People talked about Mr. Cronkite, a rather reliable news reporter, struggling with his emotions, noticing a tear stream down his face, and all the people listening to the announcement were struggling too.
We starred at the television like the rest of the nation, and people were told to remain home from work in honor of the President, it was Thanksgiving week, and what did we have to be thankful for…
I recall everyone staring in front of the television, even when Oswald said he was a patsy and I believed him, I thought it was wrong, he wasn’t the one who did all the harm, it was something bigger, they planted the gun, I knew it was someone who left on the run.
Before they transferred him, in the parlor we gathered, from the march to the hill to those men in the garage, something was happening, I knew it would too – I told my parents, “He is going to be killed, you watch and see.” Perhaps it was History, or what happened to Lincoln, and all these steps were a play in my mind. I yelled to the others, “Why bring him from there,” and a few moments later, he was dead and no longer a threat.
The proof of the pudding as my mother would have said was dead and gone, and we are the pawn. We shall never know, even records – blacked out with someone’s pen, if it were not for the film, we would have known nothing. It seemed unfair, to a man in his seat, to rob his life, to take him away from his children and wife, this world was no better when Booth planned his plight.
Like Lincoln and his wife Mary, at a theatre called Ford – his bodyguard lift him, his carriage driver asleep. Therefore, Peterson went to the lobby then out of the building, there he was, Lincoln a prime target for his villain. The men went to sip some beer down the street, and awaited what happened then fled D.C.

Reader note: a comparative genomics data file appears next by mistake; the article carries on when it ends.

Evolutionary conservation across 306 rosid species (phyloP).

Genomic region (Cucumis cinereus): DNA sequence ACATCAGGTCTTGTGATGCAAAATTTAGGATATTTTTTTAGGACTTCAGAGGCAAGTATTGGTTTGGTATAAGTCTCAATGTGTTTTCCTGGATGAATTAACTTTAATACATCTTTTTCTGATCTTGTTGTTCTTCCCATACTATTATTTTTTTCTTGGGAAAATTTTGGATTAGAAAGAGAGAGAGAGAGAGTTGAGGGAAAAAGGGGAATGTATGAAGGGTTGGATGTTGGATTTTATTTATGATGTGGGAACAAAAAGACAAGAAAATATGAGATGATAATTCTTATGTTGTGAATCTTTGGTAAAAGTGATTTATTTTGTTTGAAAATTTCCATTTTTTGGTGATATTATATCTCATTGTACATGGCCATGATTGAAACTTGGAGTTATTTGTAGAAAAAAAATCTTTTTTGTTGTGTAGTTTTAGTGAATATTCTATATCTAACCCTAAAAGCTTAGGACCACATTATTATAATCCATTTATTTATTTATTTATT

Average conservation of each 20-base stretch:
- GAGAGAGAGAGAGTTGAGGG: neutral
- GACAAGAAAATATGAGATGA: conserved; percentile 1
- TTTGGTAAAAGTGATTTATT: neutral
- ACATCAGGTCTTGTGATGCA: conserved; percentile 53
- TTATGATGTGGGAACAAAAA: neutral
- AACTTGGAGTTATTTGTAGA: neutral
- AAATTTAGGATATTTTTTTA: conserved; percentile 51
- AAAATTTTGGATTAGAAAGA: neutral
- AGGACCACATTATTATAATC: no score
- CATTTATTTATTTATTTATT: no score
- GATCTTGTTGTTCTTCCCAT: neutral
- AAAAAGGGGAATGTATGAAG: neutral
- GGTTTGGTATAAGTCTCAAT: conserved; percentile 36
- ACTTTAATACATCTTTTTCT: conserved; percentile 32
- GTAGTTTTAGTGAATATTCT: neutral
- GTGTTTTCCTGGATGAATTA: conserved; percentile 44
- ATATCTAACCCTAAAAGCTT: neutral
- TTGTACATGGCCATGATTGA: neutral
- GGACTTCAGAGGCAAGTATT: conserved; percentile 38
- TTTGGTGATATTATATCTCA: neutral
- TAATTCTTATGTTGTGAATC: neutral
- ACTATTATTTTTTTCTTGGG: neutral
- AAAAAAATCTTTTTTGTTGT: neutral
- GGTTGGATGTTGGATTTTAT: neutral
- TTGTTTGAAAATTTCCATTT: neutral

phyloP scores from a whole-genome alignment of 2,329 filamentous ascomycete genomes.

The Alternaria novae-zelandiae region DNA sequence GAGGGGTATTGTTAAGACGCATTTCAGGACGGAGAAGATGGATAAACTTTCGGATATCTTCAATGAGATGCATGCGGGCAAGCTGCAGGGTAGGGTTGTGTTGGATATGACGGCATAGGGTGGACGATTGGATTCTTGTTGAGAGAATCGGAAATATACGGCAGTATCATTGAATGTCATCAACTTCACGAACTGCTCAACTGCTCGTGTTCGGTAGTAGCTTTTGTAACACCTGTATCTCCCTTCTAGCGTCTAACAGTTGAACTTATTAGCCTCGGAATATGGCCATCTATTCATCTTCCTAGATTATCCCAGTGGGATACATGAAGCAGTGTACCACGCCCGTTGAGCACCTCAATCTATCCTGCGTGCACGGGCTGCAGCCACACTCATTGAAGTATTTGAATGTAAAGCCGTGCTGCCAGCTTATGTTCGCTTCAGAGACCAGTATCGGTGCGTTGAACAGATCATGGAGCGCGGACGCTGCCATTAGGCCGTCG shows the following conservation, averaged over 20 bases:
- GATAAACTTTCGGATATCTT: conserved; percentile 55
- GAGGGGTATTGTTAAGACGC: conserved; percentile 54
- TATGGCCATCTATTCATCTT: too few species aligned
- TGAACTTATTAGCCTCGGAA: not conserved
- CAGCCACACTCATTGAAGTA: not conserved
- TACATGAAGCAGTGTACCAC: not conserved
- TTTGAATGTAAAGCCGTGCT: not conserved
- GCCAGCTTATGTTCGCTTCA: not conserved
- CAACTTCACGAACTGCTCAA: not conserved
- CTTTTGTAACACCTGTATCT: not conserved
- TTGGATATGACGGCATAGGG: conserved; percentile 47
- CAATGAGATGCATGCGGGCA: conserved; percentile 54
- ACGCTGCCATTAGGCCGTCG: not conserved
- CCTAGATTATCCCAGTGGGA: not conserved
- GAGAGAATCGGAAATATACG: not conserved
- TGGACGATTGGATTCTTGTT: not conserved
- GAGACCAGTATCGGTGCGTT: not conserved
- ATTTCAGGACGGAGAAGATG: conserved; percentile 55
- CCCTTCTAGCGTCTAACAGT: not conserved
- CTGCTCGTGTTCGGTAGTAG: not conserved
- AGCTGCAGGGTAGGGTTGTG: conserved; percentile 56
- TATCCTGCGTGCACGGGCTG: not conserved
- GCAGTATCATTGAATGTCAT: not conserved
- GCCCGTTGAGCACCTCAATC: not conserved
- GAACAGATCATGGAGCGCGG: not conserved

Only one route – opened to leave the big city, the one that Booth took with his friend Herald who missed – and never did kill his target, the Secretary of State. Booth also left his pistol on the floor, and someone planted Oswald’s gun on the 14th floor. Behind boxes and close to where the parade would go, and no one was close to the President, to guard his back – the cars too far from his side.
The security drank their way to bed, blamed it on being too tired instead. The people all shocked and jumped at the rat, when the records show that big shots knew – it wasn’t Oswald, everyone knew, but they were so frantic they were drawn to the news.
Every November I think of the past – and wonder why people all jump so fast… they blame the first person who raises their hand, like in class they stand out, and no one understands. They both, were recruited to set up a scene, to make it play out and the people would agree – no one else could have done it, impossible they thought, but the basics are written, and the truth it was found.
Now finding the person with just enough nerve to tell the world about plans which had been in front of the public on that one fall day. It won’t be the last, it wasn’t the first – it is history they say, but it’s a life or lives which we’ve lost.